As the FCC prepares to vote next week on a draft order that seeks to ease small cell deployments and expedite 5G availability, members from two of the Broadband Deployment Advisory Committee’s working groups each submitted letters taking issue with the lack of input the agency utilized from certain stakeholders.
Specifically, City Attorney Kevin Pagan, who represents McAllen, Texas and is part of the BDAC’s Removing State and Local Regulatory Barriers Working Group, said the FCC’s proposed order doesn’t reflect opposing views from local government representatives within the group.
“Neither I, nor the other local government representatives on that working group, agreed with the Barriers Working Group’s conclusions, and independently developed a minority report to express our objections in detail,” Pagan wrote in the Monday filing. “The majority of the working group minimized local government input into their report and voted to exclude our minority report from the documents delivered to the full BDAC.”
In the minority report, filed in January, municipality representatives said they don’t believe the FCC possess the legal authority to regulate rates or demand local access for wireless carriers, and that minority stakeholders’ dissenting views were regularly not reflected in reports generated by the working group.
“Because state and local interests were far outnumbered in both the BDAC itself and on the various working groups, the proposed ‘consensus reports’ more often than not reflect only industry’s interests while turning a blind eye to the position of municipalities,” the 81-page report said.
Pagan asserts that this issue appears to hold over to the draft order, where the FCC utilizes BDAC reports to support its proposals.
“To the extent the Commission cites BDAC materials, it should also acknowledge the dissenting views included in the BDAC’s record, particularly when referencing local government perspectives, which have been consistently minimized throughout the BDAC’s process and working group reports,” Pagan wrote.
Separately, on Tuesday, Debbi Goldman, the representative for Communications Workers of America on the BDAC’s Model Code for Municipalities Working Group, also submitted a letter expressing “serious concern,” with the draft order.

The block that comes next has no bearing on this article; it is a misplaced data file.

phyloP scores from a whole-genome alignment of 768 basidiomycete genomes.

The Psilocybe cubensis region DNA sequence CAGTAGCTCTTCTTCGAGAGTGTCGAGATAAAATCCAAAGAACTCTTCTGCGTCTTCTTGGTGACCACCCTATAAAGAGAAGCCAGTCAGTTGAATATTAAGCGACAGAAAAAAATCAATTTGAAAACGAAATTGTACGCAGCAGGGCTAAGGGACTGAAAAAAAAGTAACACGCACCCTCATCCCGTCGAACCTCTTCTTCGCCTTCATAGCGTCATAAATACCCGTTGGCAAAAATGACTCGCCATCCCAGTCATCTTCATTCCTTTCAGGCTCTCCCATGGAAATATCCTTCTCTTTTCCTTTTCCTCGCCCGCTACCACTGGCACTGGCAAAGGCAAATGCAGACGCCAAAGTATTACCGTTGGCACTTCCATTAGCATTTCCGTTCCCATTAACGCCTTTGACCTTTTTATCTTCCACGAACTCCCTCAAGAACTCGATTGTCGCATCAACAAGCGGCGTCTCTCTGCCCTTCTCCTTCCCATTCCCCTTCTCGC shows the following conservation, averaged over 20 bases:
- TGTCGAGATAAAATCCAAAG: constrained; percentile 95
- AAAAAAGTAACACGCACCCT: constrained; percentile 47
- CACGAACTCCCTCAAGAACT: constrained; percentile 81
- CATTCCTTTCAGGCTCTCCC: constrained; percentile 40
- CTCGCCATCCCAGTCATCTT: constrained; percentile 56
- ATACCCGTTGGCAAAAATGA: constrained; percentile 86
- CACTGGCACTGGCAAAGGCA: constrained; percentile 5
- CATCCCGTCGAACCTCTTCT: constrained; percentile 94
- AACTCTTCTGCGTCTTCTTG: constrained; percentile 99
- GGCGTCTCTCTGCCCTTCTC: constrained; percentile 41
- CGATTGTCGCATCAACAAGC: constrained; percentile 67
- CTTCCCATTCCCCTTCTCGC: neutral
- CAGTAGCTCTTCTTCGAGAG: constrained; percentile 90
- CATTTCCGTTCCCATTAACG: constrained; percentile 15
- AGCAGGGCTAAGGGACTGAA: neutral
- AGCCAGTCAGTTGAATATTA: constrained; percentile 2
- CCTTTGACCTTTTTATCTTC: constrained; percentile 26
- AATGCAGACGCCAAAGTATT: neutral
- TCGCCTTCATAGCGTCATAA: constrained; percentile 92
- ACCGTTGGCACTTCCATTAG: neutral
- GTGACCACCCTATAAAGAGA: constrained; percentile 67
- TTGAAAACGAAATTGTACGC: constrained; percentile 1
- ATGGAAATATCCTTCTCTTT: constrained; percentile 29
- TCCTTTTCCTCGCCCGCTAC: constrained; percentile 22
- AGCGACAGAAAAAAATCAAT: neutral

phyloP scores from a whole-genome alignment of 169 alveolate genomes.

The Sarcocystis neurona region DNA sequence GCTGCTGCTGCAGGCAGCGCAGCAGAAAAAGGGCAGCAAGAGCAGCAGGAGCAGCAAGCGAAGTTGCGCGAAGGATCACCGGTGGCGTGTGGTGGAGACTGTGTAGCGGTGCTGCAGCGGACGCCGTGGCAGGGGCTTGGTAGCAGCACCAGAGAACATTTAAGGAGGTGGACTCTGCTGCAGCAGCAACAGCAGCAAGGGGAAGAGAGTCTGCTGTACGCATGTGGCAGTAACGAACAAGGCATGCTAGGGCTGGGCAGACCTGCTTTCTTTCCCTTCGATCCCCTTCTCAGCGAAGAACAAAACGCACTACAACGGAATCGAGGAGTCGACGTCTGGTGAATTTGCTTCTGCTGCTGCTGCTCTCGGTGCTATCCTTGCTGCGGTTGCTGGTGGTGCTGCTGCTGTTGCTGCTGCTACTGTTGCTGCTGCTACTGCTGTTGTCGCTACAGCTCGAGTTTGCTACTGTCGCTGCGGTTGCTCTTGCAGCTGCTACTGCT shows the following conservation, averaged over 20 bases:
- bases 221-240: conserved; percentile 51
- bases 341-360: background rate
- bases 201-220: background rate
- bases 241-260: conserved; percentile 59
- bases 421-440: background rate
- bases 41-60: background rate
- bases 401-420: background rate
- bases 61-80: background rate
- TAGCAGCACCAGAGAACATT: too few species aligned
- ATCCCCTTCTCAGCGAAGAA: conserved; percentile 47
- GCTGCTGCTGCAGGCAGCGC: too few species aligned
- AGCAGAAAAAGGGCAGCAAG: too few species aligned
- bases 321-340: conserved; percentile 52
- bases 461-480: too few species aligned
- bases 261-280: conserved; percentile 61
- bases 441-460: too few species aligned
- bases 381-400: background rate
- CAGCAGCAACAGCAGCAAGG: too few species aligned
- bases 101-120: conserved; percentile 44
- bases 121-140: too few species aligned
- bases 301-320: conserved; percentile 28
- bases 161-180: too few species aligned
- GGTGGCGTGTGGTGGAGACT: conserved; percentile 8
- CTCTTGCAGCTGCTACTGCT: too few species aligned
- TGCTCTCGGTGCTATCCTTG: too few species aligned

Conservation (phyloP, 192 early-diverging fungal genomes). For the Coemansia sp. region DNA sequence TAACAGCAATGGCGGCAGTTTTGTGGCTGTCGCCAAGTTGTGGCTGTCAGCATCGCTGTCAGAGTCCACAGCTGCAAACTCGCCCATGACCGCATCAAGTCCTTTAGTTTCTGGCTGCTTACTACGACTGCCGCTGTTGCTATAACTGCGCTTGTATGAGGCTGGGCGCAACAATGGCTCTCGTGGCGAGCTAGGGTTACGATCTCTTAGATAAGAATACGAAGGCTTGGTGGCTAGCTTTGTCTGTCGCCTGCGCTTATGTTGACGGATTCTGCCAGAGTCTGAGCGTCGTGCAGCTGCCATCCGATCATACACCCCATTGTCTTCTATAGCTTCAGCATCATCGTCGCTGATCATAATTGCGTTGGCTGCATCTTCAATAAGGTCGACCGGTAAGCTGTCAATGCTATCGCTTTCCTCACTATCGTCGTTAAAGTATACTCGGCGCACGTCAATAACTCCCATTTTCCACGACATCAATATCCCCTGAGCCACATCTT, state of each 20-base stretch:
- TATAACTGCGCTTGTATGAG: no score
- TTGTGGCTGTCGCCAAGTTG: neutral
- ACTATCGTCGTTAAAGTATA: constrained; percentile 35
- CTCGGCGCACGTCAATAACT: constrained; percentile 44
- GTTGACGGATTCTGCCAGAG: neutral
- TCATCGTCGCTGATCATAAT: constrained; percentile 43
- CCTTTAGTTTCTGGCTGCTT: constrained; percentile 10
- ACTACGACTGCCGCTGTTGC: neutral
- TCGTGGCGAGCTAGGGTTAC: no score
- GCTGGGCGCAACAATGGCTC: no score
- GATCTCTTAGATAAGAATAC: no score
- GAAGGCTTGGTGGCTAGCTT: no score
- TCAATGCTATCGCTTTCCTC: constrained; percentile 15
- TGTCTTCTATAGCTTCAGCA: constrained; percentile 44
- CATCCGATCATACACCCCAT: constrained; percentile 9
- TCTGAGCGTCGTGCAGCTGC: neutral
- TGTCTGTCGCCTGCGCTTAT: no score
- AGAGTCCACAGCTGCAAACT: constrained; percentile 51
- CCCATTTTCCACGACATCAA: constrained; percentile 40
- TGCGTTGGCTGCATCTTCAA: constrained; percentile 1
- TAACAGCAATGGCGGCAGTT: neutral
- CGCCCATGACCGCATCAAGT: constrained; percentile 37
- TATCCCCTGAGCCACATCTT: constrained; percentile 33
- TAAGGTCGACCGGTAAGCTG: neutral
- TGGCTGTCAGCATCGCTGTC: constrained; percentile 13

Goldman said the proposal, which is slated to be voted on Sept. 26, is not in line with recommendations submitted by the working group, ignores views of critical stakeholders, and is also an overreach of federal authority.
The proposed order would require local governments to complete the review process of small cell applications within two to three months and outlines guidance on small cell review fees charged by state governments to avoid excessive fees.
Goldman asserts that the draft order’s proposed fee levels—which set “presumptively reasonable” costs at $270 per year per site—are “unreasonable and will harm local policy innovation.”
She noted that the Model Code for Municipalities Working Group didn’t come to a conclusion on fee levels due to lack of agreement.
“It [the FCC’s proposed ruling] will foreclose the ability of municipalities to reach agreement with service providers to provide funding to local programs working to close the digital divide,” Goldman wrote. “The result will be a persistent digital divide and communities left behind.”
Goldman also took issue with the commission’s restriction on local aesthetic requirements and historical review.
“Federal standards cannot address the unique concerns of every community in America. The Commission’s aesthetic controls effectively remove public input from citizens and taxpayers and grant power to an unelected federal agency,” Goldman said.
Again Goldman noted that the BDAC working group did not issue a decision on the definition of the size of “Small Wireless Facility,” because they could not reach a consensus. However, the draft order defines the equipment can be up to 28 cubic feet in volume.
Goldman indicated the group worked for more than a year to develop recommendations for model municipal codes, which were approved by the full BDAC with only minor changes, but those guidelines were not reflected in the FCC proposal.
“The draft order ignores our work, choosing instead to further the interests of the wireless industry over that of the public,” Goldman wrote.
Siting delays and high costs associated with small cell deployments have long been an issue for wireless providers trying to densify their networks. For its part, the FCC is aiming to accelerate 5G build-outs, and FCC Commissioner Brendan Carr said the draft order builds on “commonsense reforms” already enacted in 20 states.
The plan, introduced by Carr, will reportedly save $2 billion in unnecessary fees, generate $2.5 billion in additional small cell deployments, and create more than 27,000 jobs.
An industry-backed study commissioned by CTIA in March found that the new rules could save $1.6 billion through 2026. It also projected small cell deployments would increase from about 13,000 in 2017 to 138,000 this year and 821,000 by the end of the study window.